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Australia Day 2017

By Bob Ryan - posted Thursday, 5 January 2017


Thus, while George III’s army and navy were fighting the American colonists 1775-1782, England was undergoing what in modern parlance would likely be termed a war on immoral and irreligious activity. It was not enough that England’s poor were being tried for offences against persons and property, they were also held to account for offences against Christian morality. As the numbers of those charged increased, many prosecutors and judges, in their own official ways, shied away from taking a person’s life (man, woman or child) for a capital offence and, instead, sentenced the accused to terms of imprisonment. (For example, stealing goods to the value of 40 shillings was a capital offence, but a prosecutor might advise the judge that a theft amounting to twice that value was worth only 39 shillings.) The result of the increase in non-capital sentences led to what the Betterers perceived as the inhumane overcrowding of jails. This was so even before the American colonies were lost to England.

Post-1783, the Betterers saw an opportunity to alleviate the situation by creating a settlement at Botany Bay, where the air was clean and living conditions healthy. It was thought that by bettering the physical condition, the soul, made in God’s image and likeness, would also be bettered. There was no question but that the convicts, through learning, would be turned from their immoral and criminal ways. That kind of reasoning led to arrangements for a preacher (the Rev. Richard Johnson) and a library of bettering books to be included among the First Fleet’s cargo to Botany Bay. Mackaness provides these details:

Though food, water, clothing and other essentials might possibly be lacking on the voyage, the Society for Promoting Christian Knowledge, at Johnson’s request, provided an ample supply of religious reading matter—4,200 books in all—sufficient to allow each of the 700-odd convicts embarked to borrow six at a time. In addition to Bibles, Testaments, Prayer-books and Catechisms, the convicts—the few who could read—must have been edified by finding on board 200 copies of Exercises Against Lying, 50 Woodward’s Caution to Swearers, 100 Exhortations to Chastity, and 100 White’s Dissuasion from Stealing.

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The books appeared to be no help at all and moral correction failed. Any study of Australia’s early settlement history would disclose, not only the convicts, but also the marines, lied, swore, fornicated and stole.

All of this is by way of demonstrating that whatever one wants to make of the "invasion" of Australia, the First Fleet was clearly not part of a plan to take possession by killing the native population (as the Spaniards had done in Central America). Furthermore, Governor Phillip’s commission enjoined him to treat the natives kindly and fairly. That events turned out otherwise and atrocities and humiliations were inflicted on Australia’s indigenous peoples in the two centuries that followed in no way represents England’s intentions of 1788.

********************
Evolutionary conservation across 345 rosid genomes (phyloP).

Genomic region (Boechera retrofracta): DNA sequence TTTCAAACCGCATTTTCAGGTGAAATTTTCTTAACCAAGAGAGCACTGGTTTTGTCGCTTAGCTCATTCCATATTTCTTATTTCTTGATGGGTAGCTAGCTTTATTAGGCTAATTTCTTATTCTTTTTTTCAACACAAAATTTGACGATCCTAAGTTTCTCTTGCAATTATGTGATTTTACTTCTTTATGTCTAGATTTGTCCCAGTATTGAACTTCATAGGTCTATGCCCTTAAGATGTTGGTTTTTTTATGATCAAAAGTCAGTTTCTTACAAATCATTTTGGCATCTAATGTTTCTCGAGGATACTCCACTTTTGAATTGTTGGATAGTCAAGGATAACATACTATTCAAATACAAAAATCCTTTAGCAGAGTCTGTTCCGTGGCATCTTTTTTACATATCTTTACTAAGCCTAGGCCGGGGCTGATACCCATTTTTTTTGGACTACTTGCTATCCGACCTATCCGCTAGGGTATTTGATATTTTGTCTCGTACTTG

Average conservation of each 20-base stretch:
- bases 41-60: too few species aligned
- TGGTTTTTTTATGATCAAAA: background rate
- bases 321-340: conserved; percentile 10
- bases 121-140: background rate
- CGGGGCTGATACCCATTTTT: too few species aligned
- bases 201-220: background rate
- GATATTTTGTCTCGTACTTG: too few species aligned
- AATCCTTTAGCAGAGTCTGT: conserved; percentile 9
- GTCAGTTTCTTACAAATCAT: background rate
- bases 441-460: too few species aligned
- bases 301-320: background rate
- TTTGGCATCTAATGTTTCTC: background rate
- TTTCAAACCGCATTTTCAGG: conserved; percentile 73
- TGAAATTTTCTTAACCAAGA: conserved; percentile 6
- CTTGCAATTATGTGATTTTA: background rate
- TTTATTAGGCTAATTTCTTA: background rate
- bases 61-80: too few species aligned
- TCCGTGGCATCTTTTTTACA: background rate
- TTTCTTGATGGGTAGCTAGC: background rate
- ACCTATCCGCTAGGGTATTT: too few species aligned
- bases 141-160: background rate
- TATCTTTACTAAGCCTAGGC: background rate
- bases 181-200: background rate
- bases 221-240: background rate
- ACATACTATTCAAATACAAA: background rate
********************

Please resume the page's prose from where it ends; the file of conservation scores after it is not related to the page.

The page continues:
On the second point of argument, suppose the Spanish had landed and occupied eastern Australia long before Cook’s first officer, Lt. Zachary Hicks, spotted the mainland on April 19th 1770. What if, in September 1606, Luis Vaez de Torres, made sail from Isla de los Perros and continued down the Queensland Coast and farther? If one judges by how Cortez’ men eventually exterminated the Aztecs, there might be some relief that a Spanish conquistador of his ilk didn’t land at Botany Bay.

The fact is, taken in the context of its time, the landing of foreigners in any part of the world could not have been more civil than that of the First Fleet; there was no overt aggression, no destruction of native habitations, no interference with native women and children, as had been occasioned elsewhere. Suppose, however, that Phillip had wanted to ask permission to land and set up a camp: Who would he have asked? There was no immediately apparent leader; indigenous peoples were not a nation but some thousands of small tribes, often warring one with another, possessive of their territory to the point where they would kill intruders.

For the invasion argument to succeed, we must answer a couple of interesting questions in the context of our time: Do the indigenous peoples think of the migrants who arrive daily and occupy their tribal lands as invaders? What is to be done with the millions of invaders’ descendants, who, while not indigenous, are nonetheless native-born Australians? Is it to be the case that, without express permission to remain, all non-indigenes are invaders?

As we cannot unpick history and re-assemble it to suit our desires or beliefs, I would suggest that such rhetoric and the examination of the painful past is only helpful if it leads to a better understanding of the present so that, in admitting to the wrongs done, there might be some hope of “a just and lasting peace” between the indigenous peoples and others who would call themselves Australian.

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On January the 26th I trust there will be speeches in different parts of Australia, delivered by Aboriginal elders, that will welcome and invite us all to play cricket on their lands, and enjoy our national day. On that day, we have an opportunity to acknowledge the indigenous peoples’ grief, loss and sadness while at the same time accepting the reality of Australia’s population as it now is: an amalgam of “tribes” who hail from more than 100 countries and collectively speak some 200 different languages.

Let the commemorative date stand and, together: Advance Australia.

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About the Author

Bob Ryan is a PhD candidate at Macquarie University; his thesis is on Censorship.

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